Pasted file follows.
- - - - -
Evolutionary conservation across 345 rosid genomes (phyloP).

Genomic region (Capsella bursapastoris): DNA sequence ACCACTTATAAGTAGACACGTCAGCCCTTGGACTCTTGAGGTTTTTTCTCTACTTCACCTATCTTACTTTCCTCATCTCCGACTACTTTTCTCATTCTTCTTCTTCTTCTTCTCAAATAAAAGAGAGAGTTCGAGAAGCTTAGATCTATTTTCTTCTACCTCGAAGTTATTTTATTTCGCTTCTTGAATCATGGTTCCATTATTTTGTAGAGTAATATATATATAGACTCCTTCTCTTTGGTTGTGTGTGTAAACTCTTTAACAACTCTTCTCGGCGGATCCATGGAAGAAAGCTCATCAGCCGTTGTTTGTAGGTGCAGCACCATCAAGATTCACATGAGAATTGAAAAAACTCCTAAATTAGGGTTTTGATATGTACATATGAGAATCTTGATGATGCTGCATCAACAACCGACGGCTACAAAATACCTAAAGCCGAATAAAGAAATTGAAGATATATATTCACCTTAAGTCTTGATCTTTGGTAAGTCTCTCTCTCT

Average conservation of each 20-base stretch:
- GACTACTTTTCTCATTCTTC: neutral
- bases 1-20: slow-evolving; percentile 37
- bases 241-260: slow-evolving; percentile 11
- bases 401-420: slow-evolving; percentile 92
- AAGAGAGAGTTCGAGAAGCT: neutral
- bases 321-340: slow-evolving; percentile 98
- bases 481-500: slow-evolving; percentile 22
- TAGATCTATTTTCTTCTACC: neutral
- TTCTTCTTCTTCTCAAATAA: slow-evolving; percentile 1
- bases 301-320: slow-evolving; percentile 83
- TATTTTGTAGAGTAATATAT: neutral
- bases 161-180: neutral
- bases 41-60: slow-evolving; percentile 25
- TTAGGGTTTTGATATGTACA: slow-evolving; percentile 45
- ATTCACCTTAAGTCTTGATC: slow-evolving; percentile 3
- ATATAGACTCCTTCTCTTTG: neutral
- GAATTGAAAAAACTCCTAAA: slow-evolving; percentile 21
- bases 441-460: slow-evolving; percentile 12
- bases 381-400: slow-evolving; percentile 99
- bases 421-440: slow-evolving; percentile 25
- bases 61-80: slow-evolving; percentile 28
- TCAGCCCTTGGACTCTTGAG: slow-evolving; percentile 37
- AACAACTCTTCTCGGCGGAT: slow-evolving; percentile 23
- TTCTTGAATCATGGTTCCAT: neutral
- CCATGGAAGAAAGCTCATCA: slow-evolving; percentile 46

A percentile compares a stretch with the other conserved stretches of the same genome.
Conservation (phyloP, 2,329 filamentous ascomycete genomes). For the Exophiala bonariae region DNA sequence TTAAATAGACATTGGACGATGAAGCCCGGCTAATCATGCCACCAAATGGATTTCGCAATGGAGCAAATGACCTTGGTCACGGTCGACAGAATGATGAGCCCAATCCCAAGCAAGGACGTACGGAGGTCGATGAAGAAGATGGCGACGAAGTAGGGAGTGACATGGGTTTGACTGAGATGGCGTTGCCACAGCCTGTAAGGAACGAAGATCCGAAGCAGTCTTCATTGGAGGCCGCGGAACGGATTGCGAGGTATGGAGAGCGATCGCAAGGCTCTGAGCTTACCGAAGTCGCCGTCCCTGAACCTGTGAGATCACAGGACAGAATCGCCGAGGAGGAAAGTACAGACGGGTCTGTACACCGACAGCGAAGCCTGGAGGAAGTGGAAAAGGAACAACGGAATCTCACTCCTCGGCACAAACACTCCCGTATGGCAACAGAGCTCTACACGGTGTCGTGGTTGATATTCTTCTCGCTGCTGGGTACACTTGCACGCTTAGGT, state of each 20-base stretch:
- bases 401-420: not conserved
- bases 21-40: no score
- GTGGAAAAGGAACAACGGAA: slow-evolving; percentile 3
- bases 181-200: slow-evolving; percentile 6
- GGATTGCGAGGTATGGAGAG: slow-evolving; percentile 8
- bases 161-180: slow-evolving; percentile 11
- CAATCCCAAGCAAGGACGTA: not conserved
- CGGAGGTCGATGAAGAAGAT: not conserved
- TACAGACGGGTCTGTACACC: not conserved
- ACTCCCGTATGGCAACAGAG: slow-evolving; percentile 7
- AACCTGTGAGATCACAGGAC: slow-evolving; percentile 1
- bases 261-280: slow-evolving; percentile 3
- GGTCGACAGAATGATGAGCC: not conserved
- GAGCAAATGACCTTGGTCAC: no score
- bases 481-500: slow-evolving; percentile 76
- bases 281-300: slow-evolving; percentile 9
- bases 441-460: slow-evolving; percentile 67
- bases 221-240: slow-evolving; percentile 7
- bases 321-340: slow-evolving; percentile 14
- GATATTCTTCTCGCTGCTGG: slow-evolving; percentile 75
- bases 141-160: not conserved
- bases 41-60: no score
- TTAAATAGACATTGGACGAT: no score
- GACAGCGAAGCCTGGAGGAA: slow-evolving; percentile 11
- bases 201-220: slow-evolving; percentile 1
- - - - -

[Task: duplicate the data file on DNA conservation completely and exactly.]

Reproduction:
Evolutionary conservation across 345 rosid genomes (phyloP).

Genomic region (Capsella bursapastoris): DNA sequence ACCACTTATAAGTAGACACGTCAGCCCTTGGACTCTTGAGGTTTTTTCTCTACTTCACCTATCTTACTTTCCTCATCTCCGACTACTTTTCTCATTCTTCTTCTTCTTCTTCTCAAATAAAAGAGAGAGTTCGAGAAGCTTAGATCTATTTTCTTCTACCTCGAAGTTATTTTATTTCGCTTCTTGAATCATGGTTCCATTATTTTGTAGAGTAATATATATATAGACTCCTTCTCTTTGGTTGTGTGTGTAAACTCTTTAACAACTCTTCTCGGCGGATCCATGGAAGAAAGCTCATCAGCCGTTGTTTGTAGGTGCAGCACCATCAAGATTCACATGAGAATTGAAAAAACTCCTAAATTAGGGTTTTGATATGTACATATGAGAATCTTGATGATGCTGCATCAACAACCGACGGCTACAAAATACCTAAAGCCGAATAAAGAAATTGAAGATATATATTCACCTTAAGTCTTGATCTTTGGTAAGTCTCTCTCTCT

Average conservation of each 20-base stretch:
- GACTACTTTTCTCATTCTTC: neutral
- bases 1-20: slow-evolving; percentile 37
- bases 241-260: slow-evolving; percentile 11
- bases 401-420: slow-evolving; percentile 92
- AAGAGAGAGTTCGAGAAGCT: neutral
- bases 321-340: slow-evolving; percentile 98
- bases 481-500: slow-evolving; percentile 22
- TAGATCTATTTTCTTCTACC: neutral
- TTCTTCTTCTTCTCAAATAA: slow-evolving; percentile 1
- bases 301-320: slow-evolving; percentile 83
- TATTTTGTAGAGTAATATAT: neutral
- bases 161-180: neutral
- bases 41-60: slow-evolving; percentile 25
- TTAGGGTTTTGATATGTACA: slow-evolving; percentile 45
- ATTCACCTTAAGTCTTGATC: slow-evolving; percentile 3
- ATATAGACTCCTTCTCTTTG: neutral
- GAATTGAAAAAACTCCTAAA: slow-evolving; percentile 21
- bases 441-460: slow-evolving; percentile 12
- bases 381-400: slow-evolving; percentile 99
- bases 421-440: slow-evolving; percentile 25
- bases 61-80: slow-evolving; percentile 28
- TCAGCCCTTGGACTCTTGAG: slow-evolving; percentile 37
- AACAACTCTTCTCGGCGGAT: slow-evolving; percentile 23
- TTCTTGAATCATGGTTCCAT: neutral
- CCATGGAAGAAAGCTCATCA: slow-evolving; percentile 46

A percentile compares a stretch with the other conserved stretches of the same genome.
Conservation (phyloP, 2,329 filamentous ascomycete genomes). For the Exophiala bonariae region DNA sequence TTAAATAGACATTGGACGATGAAGCCCGGCTAATCATGCCACCAAATGGATTTCGCAATGGAGCAAATGACCTTGGTCACGGTCGACAGAATGATGAGCCCAATCCCAAGCAAGGACGTACGGAGGTCGATGAAGAAGATGGCGACGAAGTAGGGAGTGACATGGGTTTGACTGAGATGGCGTTGCCACAGCCTGTAAGGAACGAAGATCCGAAGCAGTCTTCATTGGAGGCCGCGGAACGGATTGCGAGGTATGGAGAGCGATCGCAAGGCTCTGAGCTTACCGAAGTCGCCGTCCCTGAACCTGTGAGATCACAGGACAGAATCGCCGAGGAGGAAAGTACAGACGGGTCTGTACACCGACAGCGAAGCCTGGAGGAAGTGGAAAAGGAACAACGGAATCTCACTCCTCGGCACAAACACTCCCGTATGGCAACAGAGCTCTACACGGTGTCGTGGTTGATATTCTTCTCGCTGCTGGGTACACTTGCACGCTTAGGT, state of each 20-base stretch:
- bases 401-420: not conserved
- bases 21-40: no score
- GTGGAAAAGGAACAACGGAA: slow-evolving; percentile 3
- bases 181-200: slow-evolving; percentile 6
- GGATTGCGAGGTATGGAGAG: slow-evolving; percentile 8
- bases 161-180: slow-evolving; percentile 11
- CAATCCCAAGCAAGGACGTA: not conserved
- CGGAGGTCGATGAAGAAGAT: not conserved
- TACAGACGGGTCTGTACACC: not conserved
- ACTCCCGTATGGCAACAGAG: slow-evolving; percentile 7
- AACCTGTGAGATCACAGGAC: slow-evolving; percentile 1
- bases 261-280: slow-evolving; percentile 3
- GGTCGACAGAATGATGAGCC: not conserved
- GAGCAAATGACCTTGGTCAC: no score
- bases 481-500: slow-evolving; percentile 76
- bases 281-300: slow-evolving; percentile 9
- bases 441-460: slow-evolving; percentile 67
- bases 221-240: slow-evolving; percentile 7
- bases 321-340: slow-evolving; percentile 14
- GATATTCTTCTCGCTGCTGG: slow-evolving; percentile 75
- bases 141-160: not conserved
- bases 41-60: no score
- TTAAATAGACATTGGACGAT: no score
- GACAGCGAAGCCTGGAGGAA: slow-evolving; percentile 11
- bases 201-220: slow-evolving; percentile 1